Upon choosing to read this article indicates that you were curious enough to know what the ability to be unstainable of renewable energy sources actually is. Often people talk about the bright future of solar energy or the ability to withstand future turbulence from wind power. However, certain areas sometimes are being overlooked.
Climate change and global warming have been an international hot topic (excuse the cliché pun) of discussion for quite some time now. The adverse global effects of climate change led to countries committing themselves to tackle climate change not only on a national level but also on an international scale. Unsurprisingly so, ‘sustainable development’ has simultaneously increasingly also been a subject of great interest to especially scientists and governments. The growing prominence of climate change and sustainable development on the political agenda has also influenced energy policies.
However, scarce and rare metals and elements have barely received any publicity up until a couple of years ago in 2008 when China, the prime producer of rare earth elements (REE), began to cut their exports. This was when the rest of the world realised how vulnerable the supply of REE was considering China dominates 95% of the shares of production. While some of these REEs are very abundant, the low concentration of these metals on earth can make the economic feasibility to exploit them very challenging in the future. Unfortunately, at the moment REEs are being used in the production of many technologies including wind turbines and PV panels. The application of some of the REEs is a very recent yet rapid development so there is a lot of uncertainty regarding the specific mass flows in the waste management sector.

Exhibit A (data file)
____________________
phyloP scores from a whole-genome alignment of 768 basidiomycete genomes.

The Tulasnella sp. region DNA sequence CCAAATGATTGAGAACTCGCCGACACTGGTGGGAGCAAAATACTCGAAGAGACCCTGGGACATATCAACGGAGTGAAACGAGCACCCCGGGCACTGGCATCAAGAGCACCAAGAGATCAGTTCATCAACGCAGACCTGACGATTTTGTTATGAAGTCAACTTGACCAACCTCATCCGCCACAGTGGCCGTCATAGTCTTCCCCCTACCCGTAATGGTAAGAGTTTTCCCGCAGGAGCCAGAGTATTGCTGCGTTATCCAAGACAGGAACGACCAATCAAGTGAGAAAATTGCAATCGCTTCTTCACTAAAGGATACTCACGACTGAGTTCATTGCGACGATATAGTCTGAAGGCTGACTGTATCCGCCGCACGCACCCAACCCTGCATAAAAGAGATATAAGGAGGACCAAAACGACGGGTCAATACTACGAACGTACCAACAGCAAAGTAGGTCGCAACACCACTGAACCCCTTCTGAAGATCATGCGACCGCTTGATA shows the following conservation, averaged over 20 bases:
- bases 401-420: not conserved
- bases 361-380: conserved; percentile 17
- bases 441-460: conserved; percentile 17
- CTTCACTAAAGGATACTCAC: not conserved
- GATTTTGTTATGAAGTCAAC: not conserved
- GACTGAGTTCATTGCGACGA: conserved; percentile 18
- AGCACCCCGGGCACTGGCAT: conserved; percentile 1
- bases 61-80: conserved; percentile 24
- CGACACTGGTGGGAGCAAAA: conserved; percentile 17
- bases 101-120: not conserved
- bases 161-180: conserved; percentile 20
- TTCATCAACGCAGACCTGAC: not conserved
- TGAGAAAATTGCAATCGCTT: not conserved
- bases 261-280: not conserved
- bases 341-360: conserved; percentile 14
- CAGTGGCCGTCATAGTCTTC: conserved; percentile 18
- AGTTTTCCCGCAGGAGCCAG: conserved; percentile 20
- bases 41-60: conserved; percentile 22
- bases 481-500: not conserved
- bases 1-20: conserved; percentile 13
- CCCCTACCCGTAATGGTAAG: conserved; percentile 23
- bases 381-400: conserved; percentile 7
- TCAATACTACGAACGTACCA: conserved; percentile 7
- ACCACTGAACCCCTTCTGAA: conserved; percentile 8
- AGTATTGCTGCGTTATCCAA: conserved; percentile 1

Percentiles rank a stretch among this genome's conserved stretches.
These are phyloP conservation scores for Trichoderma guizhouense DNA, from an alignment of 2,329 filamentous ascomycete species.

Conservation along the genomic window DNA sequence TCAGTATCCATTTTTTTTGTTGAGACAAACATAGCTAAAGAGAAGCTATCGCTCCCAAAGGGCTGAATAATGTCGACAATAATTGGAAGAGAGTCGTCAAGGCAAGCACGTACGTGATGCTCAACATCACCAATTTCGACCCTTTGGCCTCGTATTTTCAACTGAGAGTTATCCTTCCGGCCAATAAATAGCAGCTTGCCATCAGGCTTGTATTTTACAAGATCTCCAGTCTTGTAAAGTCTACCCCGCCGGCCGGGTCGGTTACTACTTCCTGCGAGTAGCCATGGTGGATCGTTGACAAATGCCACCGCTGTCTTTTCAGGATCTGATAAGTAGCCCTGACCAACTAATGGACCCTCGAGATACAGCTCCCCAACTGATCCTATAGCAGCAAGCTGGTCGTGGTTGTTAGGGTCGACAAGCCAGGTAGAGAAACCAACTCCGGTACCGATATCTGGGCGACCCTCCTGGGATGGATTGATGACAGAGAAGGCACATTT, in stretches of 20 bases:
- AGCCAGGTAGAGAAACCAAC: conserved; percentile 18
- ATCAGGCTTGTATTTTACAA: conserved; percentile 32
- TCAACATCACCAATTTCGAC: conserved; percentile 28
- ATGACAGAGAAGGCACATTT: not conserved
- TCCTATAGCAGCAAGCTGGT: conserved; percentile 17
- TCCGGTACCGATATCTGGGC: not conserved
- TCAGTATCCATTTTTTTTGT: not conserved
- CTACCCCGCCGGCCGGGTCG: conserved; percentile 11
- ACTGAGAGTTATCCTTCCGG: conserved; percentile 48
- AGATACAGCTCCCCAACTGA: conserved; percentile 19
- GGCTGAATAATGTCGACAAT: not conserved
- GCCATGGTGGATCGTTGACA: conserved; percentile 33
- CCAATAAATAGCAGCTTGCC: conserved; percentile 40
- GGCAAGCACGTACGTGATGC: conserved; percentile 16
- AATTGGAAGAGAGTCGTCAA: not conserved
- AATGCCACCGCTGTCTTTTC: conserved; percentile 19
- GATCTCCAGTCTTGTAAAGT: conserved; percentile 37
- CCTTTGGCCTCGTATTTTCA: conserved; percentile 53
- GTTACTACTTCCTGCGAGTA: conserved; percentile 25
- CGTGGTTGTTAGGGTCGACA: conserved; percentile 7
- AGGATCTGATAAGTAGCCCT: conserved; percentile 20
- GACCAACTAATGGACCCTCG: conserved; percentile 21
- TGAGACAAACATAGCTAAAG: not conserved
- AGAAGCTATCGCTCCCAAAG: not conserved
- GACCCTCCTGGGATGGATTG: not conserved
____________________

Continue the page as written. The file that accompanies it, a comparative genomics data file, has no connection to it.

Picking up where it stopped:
The elements used in some solar panels include cadmium and tellurium (CdTe) copper, indium and selenium (CIS), and copper, indium, gallium and selenium (CIGS). Each of these constituents is intended to increase operating efficiencies and lower manufacturing prices of the PV modules.
Currently flat screens share the biggest part of the indium demand with 74% market share. However, the flat screens will be competing with the rapid growth of the Indium demand that will rise up less than 5% market share to 18% by 2030. According to a multidisciplinary study done by MIT: “even supplying just 5% of global electricity demand in 2050 with CIGS solar cells would require 10% annual growth in indium production over the next 36 years.” (Energy Initiative MIT, 2015). Indium is a by-product of zinc refining and the amount of by-product that is obtained during refining is relatively low. Meaning, although the share of 18% might not be substantial it should not be underestimated. Most indium refinery production happens in China (50%) and in Japan. So geopolitical factors will most definitely play role in the future of indium supply.
This article only focusses on the scarcity of some (of the many) REEs in solar panels. Some types of wind turbines use permanent magnets in their generators, which also contains REEs such as neodymium. The point of this article was not to identify specific REEs in renewable energy sources but to point out that there are bottlenecks in renewable energy sources that should be addressed and research to avoid future problems. The message is to not be satisfied but to keep perfecting our technology, knowledge and science because sustainability is not a destination but a journey.
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